The Conjure Woman

The Conjure Woman
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Friday, September 30, 2011

How to Read Omens


ACORN.—Falling from the oak tree on anyone, is a sign of good fortune to the person it strikes.

BAT.—To see one in day time means long journey.

BUTTERFLY.—In your room means great pleasure and success, but you must not catch it, or the luck will change.

CANDLE.—A spark on the wick of a candle means a letter for the one who first sees it. A big glow like a parcel means money coming to you.

CAT.—Black cat to come to your house means difficulties caused by treachery. Drive it away and avoid trouble.

CHAIN.—If your chain breaks while on you means disappointments or a broken engagement of marriage.

CLOTHES.—To put on clothes the wrong way out is a sign of good luck; but you must not alter them, or the luck will change.

CLOVER.—To find a four-leaf clover means luck to you, happiness and prosperity.

COW.—Coming in your yard or garden a very prosperous sign.

CRICKETS.—A lucky omen. It foretells money coming to you. They should not be disturbed.

DOG.—Coming to your house, means faithful friends and a favourable sign.

DEATH-WATCH.—A clicking in the wall by this little insect is regarded as evil, but it does not necessarily mean a death; possibly only some sickness.

EARS.—You are being talked about if your ear tingles. Some say, "right for spite, left for love." Others reverse this omen. If you think of the person, friend, or acquaintance who is likely to be talking of you, and mention the name aloud, the tingling will cease if you say the right one.

FLAG.—If it falls from the staff, while flying it means danger from wounds inflicted by an enemy.

FRUIT STONES OR PIPS.—Think of a wish first, and then count your stones or pips. If the number is even, the omen is good. If odd, the reverse is the case.

GRASSHOPPER in the house means some great friend or distinguished person will visit you.

HORSESHOE.—To find one means it will bring you luck.

KNIVES crossed are a bad omen. If a knife or fork or scissors falls to the ground and sticks in the floor you will have a visitor.

LADYBIRDS betoken visitors.

LOOKING GLASS.—To break means it will bring you ill luck.

MAGPIES.—One, bad luck; two, good luck; three, a wedding; four, a birth.

MARRIAGE.—A maid should not wear colours; a widow never white. Happy omens for brides are sunshine and a cat sneezing.
NEW MOON on a Monday signifies good luck and good weather. The new moon seen for the first time over the right shoulder offers the chance for a wish to come true.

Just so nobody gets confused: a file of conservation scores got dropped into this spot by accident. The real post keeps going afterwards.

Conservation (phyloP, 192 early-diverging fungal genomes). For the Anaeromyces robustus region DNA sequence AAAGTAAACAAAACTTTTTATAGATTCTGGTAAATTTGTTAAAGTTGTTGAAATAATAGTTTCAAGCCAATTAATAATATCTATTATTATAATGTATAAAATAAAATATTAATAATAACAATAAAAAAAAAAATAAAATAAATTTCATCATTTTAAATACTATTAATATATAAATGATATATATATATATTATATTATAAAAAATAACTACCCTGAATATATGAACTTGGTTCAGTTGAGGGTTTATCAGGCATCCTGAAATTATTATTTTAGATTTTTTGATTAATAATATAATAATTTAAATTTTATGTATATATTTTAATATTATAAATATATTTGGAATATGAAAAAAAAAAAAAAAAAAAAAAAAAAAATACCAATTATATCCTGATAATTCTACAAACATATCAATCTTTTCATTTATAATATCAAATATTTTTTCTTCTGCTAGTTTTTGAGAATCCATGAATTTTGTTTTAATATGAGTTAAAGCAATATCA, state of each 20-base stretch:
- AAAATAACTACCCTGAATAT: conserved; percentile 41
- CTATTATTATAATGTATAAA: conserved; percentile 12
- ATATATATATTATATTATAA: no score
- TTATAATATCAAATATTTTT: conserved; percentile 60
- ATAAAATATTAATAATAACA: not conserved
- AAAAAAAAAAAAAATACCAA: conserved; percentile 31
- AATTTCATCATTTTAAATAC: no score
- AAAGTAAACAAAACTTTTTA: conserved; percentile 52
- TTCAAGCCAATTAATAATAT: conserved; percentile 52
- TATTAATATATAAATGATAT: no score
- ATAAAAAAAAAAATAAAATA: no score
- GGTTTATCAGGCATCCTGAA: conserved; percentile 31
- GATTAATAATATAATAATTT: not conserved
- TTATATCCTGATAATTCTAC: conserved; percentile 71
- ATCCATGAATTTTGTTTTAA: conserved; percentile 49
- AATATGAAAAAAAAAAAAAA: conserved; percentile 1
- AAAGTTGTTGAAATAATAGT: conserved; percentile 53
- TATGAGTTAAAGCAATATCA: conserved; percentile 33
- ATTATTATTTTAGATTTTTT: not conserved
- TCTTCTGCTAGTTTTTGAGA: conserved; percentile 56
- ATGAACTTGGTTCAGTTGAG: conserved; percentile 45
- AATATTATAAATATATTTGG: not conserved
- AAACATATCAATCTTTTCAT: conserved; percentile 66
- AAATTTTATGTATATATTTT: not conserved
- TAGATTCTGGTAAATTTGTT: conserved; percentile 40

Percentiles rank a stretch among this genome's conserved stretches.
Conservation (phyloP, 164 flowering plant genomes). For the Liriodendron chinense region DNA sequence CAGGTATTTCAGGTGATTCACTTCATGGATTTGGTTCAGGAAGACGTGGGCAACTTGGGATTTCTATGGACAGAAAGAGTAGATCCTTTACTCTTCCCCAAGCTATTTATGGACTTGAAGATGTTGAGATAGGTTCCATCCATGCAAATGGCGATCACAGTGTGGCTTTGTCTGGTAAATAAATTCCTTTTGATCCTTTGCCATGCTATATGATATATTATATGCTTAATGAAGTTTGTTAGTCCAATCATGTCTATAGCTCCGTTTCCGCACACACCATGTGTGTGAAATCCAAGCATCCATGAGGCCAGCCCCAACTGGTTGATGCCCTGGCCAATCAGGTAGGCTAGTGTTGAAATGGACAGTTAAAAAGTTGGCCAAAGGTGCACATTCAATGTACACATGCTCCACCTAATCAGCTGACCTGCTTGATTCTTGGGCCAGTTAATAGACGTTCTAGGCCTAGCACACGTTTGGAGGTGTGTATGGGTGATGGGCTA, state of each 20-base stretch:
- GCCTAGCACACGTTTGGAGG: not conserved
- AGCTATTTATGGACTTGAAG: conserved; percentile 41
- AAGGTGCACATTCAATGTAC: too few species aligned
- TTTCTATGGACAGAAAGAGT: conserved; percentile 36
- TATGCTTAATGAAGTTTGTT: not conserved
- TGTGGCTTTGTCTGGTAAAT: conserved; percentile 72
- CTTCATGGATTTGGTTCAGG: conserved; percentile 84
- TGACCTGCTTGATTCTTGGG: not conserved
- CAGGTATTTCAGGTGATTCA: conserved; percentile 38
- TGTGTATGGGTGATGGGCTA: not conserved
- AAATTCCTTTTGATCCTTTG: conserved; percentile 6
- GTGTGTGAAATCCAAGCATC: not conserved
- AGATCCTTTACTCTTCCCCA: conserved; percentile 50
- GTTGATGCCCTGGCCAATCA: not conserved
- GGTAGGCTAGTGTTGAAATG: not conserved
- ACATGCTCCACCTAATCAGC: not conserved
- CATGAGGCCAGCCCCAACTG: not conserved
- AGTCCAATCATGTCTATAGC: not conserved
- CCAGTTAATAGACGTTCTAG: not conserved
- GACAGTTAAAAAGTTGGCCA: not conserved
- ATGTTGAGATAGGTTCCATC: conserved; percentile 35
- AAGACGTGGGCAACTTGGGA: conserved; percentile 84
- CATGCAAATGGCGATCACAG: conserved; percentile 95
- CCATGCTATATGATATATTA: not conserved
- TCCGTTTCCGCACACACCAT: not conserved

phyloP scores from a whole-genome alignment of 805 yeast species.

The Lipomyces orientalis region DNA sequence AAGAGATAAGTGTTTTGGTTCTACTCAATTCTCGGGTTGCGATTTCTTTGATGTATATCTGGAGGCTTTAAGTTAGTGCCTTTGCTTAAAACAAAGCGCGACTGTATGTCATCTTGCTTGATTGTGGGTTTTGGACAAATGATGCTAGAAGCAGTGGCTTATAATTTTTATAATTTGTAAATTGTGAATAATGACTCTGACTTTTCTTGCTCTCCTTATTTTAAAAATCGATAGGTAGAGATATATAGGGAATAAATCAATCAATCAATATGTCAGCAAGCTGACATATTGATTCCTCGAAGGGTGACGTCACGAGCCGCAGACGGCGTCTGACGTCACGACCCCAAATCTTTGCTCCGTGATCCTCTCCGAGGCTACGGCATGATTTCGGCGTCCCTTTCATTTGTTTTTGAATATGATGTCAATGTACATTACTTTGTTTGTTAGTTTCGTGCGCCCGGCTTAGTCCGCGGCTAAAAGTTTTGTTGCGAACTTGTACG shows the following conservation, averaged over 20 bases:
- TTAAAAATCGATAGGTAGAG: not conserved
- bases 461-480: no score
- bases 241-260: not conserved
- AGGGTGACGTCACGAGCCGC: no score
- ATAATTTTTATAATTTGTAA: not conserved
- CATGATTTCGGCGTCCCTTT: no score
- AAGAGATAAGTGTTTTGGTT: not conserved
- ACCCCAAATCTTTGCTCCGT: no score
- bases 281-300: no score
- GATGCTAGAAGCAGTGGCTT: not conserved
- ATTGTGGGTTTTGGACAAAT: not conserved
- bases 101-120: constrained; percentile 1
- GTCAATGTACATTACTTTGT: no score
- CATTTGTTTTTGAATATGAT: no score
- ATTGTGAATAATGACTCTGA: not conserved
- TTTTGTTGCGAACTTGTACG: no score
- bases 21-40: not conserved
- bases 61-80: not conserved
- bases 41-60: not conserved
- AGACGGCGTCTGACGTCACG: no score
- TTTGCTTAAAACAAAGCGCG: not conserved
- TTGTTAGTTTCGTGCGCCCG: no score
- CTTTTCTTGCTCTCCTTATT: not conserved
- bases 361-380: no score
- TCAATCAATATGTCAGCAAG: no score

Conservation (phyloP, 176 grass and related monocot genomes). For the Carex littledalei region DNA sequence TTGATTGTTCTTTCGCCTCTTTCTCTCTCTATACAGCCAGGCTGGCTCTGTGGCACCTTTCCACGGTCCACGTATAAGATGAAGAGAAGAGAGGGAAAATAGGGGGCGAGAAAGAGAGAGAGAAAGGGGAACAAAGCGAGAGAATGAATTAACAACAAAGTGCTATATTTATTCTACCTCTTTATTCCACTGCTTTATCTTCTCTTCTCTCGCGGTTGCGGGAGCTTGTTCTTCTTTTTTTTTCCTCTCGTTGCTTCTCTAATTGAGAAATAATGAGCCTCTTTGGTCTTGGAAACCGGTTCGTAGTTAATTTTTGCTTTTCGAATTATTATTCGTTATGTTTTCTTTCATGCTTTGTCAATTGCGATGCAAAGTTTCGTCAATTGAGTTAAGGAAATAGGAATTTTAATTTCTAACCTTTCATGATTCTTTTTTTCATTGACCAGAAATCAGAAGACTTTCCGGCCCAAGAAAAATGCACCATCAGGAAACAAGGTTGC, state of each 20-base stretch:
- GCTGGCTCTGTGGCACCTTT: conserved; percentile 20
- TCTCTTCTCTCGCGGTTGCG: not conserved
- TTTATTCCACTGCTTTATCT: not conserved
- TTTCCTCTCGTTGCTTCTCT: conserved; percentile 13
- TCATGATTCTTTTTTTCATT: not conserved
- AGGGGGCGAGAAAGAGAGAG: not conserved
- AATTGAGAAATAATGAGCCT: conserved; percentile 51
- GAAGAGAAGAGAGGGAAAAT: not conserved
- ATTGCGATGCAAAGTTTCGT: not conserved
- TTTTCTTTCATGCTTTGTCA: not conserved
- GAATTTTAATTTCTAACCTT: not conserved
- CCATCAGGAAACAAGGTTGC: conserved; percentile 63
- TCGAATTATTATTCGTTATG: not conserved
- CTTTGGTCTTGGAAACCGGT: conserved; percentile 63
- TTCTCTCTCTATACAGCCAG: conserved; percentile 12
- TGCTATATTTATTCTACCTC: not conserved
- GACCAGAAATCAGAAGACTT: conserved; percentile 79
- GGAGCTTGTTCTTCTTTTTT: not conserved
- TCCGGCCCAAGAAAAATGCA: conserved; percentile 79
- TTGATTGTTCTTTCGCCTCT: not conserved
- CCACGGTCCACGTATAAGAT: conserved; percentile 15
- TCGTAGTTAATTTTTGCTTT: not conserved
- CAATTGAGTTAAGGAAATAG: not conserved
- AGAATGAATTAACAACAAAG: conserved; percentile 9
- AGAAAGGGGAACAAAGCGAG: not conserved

NIGHTINGALE.—Lucky for lovers if heard before the cuckoo.

OWLS are evil omens. Continuous hooting of owls in your trees is said to be one of ill-health.

PIGS.—To meet a sow coming towards you is good; but if she turns away, the luck flies.

RABBITS.—A rabbit running across your path is said to be unlucky.

RAT.—A rat running in front of you means treacherous servants and losses through enemies.

RAVEN.—To see one, means death to the aged or trouble generally.

SALT spilled means a quarrel. This may be avoided by throwing a pinch over the left shoulder.

SCISSORS.—If they fall and stick in the floor it means quarrels, illness, separation of lovers.

SERPENT OR SNAKE.—If it crosses your path, means spiteful enemies, bad luck. Kill it and your luck will be reversed.

SHOES.—The right shoe is the best one to put on first.

SHOOTING STARS.—If you wish, while the star is still moving, your wish will come true.

SINGING before breakfast, you'll cry before night.

SPIDERS.—The little red spider is the money spider, and means good fortune coming to you. It must not be disturbed. Long-legged spiders are also forerunners of good fortune.

TOWEL.—To wipe your hands on a towel at the same time with another, means you are to quarrel with him or her in the near future.

WHEEL.—The wheel coming off any vehicle you are riding in means you are to inherit some fortune, a good omen.

WASHING HANDS.—If you wash your hands in the water just used by another, a quarrel may be expected, unless you first make the sign of the cross over the water.

From 'Fortune Telling With Tea Leaves' :

Monday, September 26, 2011

How to Tell Fortunes With Tea Leaves

Tea Leaf reading is one of several ways to perform a type of divination called tasseography, tasseomancy or tassology, from French - tasse (cup) or Arabic tassa (cup) + Greek graph, (writing), logy (study of) or mancy (divination).  Tasseomancers can also read coffe grounds or wine sediment in the same way.  The method is found most often in the British Isles and the Middle East, where coffee and tea are central elements of socialization.

Though there is a veritable dictionary of symbols and their meanings, as can be found for dreams and these are certainly helpful, tea leaf reading is a primarily intuitive art. The querrant drinks a cup of tea with leaves loose in it, leaving a little bit of liquid in the bottom. He or she then swirls the cup around in their left hand, places a saucer on top of it, inverts it, then reads the patterns of the leaves on both cup and saucer.

They can form pictures, letters or both. The section near the handle represents the person asking the question and illustrates their general situation at present. The leaves then represent different events and/or influences, from the present (closest to the rim) to the future, (bottom of the cup). The further from the rim, the further the symbols are in the future. The leaves on the saucer represent the situation as a whole.

Tea and coffee leaf reading most likely evolved as the drinking of tea spread, beginning in the Middle East and the Orient, possibly as early as the third century A.D., when trade routes were formed to procure Arabian horses for the Han Dynasty.  Tea first appears in China in 350 B.C. It was so popular that by the Sung Dynasty, (960-1279 A.D.), tea was pressed into bricks and used as currancy. When tea was first introduced to Europe it was a rare and expensive luxury but by the mid 1700s it was popular throughout the British Isles. 

Books On-line about Tea Leaf reading:

Tea Cup Reading and Fortune Telling by Tea Leaves

Telling  Fortunes by Tea Leaves